How Does Google’s Personal Search Affect Your Business?

Thomas Fox is president of Tech Experts, southeast Michigan’s leading small business computer support company.

Consider this statement: “On Friday afternoon, Google made the biggest change that has ever happened in search engines, and the world largely yawned.” That quote is from a December 7, 2009, post on Search Engine Land, a website that covers Google, Bing and the other Internet search engines.

Don’t worry if you didn’t read the post. Since it was early December when Google announced that it would start personalizing all search results, we were getting ready for the holidays.

It isn’t clear at first glance just how significant this change will be. A closer look, though, reveals nothing short of a revolution in the making.

Here is what Google did, according to Google: “Today we’re helping people get better search results by extending Personalized Search to signed-out users worldwide, and in more than forty languages. Now when you search using Google, we will be able to better provide you with the most relevant results possible.”

A real world example: I do a lot of searches for recipes, and often click on results from Knowing this, Google might rank higher on the results page the next time I look for recipes.

Other times, when I’m looking for news about the University of Michigan’s football team, I search for “Michigan wolverines.”

Because I frequently click on, Google might show me this result first, instead of search results about the animal.

Google is able to do this because they are now cataloging all of your searches for over 180 days. It then uses your search history to customize your results.

If you’re not signed in to your Google account, a cookie on your browser keeps a record of your queries.

Sounds pretty innocuous, doesn’t it? Better search results? Tailored to exactly what I need? I like this change! Others, however, might squirm at the Orwellian aspect of an omniscient Google knowing exactly what you want. Whether the change is good or bad is debatable, but it’s certainly going to be big.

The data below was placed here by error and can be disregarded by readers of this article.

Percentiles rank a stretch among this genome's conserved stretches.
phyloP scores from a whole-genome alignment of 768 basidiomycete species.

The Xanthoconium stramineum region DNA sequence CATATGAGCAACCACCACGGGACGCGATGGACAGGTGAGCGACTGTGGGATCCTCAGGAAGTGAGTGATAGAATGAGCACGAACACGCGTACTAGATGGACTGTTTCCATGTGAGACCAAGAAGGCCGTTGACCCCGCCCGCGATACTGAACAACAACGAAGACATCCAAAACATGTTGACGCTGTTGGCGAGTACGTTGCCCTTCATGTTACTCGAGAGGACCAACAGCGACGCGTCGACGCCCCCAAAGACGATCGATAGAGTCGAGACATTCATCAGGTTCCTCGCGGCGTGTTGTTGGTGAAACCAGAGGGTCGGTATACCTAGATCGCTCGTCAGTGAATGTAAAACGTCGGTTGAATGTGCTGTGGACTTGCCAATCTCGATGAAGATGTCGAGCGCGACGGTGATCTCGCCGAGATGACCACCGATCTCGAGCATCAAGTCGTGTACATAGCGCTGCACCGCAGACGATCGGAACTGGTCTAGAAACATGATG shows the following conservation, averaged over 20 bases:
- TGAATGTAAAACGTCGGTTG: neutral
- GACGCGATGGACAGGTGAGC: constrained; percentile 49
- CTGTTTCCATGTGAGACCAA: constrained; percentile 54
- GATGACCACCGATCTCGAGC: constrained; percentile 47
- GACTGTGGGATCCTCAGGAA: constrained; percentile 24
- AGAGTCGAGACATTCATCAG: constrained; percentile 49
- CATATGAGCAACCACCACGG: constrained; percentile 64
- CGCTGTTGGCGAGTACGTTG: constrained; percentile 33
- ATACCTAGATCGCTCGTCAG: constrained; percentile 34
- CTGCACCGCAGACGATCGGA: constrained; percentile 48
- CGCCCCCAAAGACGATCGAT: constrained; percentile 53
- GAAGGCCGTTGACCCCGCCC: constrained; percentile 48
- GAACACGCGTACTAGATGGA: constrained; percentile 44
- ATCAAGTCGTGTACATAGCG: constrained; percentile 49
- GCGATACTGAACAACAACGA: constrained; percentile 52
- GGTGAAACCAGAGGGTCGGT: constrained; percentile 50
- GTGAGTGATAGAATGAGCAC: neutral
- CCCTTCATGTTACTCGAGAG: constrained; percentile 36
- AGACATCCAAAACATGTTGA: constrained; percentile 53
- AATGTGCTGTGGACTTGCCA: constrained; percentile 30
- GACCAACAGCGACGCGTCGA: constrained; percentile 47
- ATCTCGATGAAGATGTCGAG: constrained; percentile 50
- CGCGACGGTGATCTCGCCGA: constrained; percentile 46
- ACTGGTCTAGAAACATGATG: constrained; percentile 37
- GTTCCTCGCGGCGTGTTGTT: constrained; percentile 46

Until now, search engines have largely delivered the same results to everyone. Two different people could search for Barack Obama and get back the same set of results.

The days of “normal” search results that everyone sees are now over. Personalized results are the “new normal,” and the change is going to shift the search world and society in general in unpredictable ways.

How might this change shift the world? Here are a few scenarios:

Narrowing your Internet experience
This change could curtail what we’ll call “search-engine serendipity.” Search-engine serendipity happens when you search Google with a preconceived notion of what you’ll find, but instead you end up exploring new ideas and virgin territory. Personalized results may repeatedly channel you through the same grooves, limiting your exposure to things outside your experience.

Confirm your personal biases
Search Engine Land’s Dan Sullivan picks up on this possibility in his post: “Is a search for Michelle Obama showing a racist image? Maybe for one person, but not for another.”

For the xenophobic Googler, every search may reinforce his xenophobic worldview because personalization filters sites that don’t jibe with his tastes. Another example: Once Google has you pegged as a bleeding heart liberal, it may serve up Huffington Post for every query.

Polarize our political system
You can see where we’re going with this. If personalized results reinforce our beliefs, we’ll soon have Google red and Google blue. The folks in Mountain View have tried to comfort people by saying that it wants “diversity of results.” But that poses another troubling question: Who will define diversity? Google?

It could reduce the visibility of your website
Since no one but Google knows how its personalization algorithm works, it’s hard to know how far-reaching the change will be. But it’s plausible that a business’ website would no longer rank for certain keywords among certain prospects. If, for example, a person went on an book-buying spree, Google might take note and start displaying for a majority of product-related queries, which is great … if you’re

It could skew your SEO efforts
Since there is no longer a ‘normal’ set of results, it becomes more difficult to optimize your website. There isn’t one bull’s eye to aim for anymore: there are millions of them and they’re moving all the time as Google refreshes its 180-day cache of your search terms.

Personalized Search for Everyone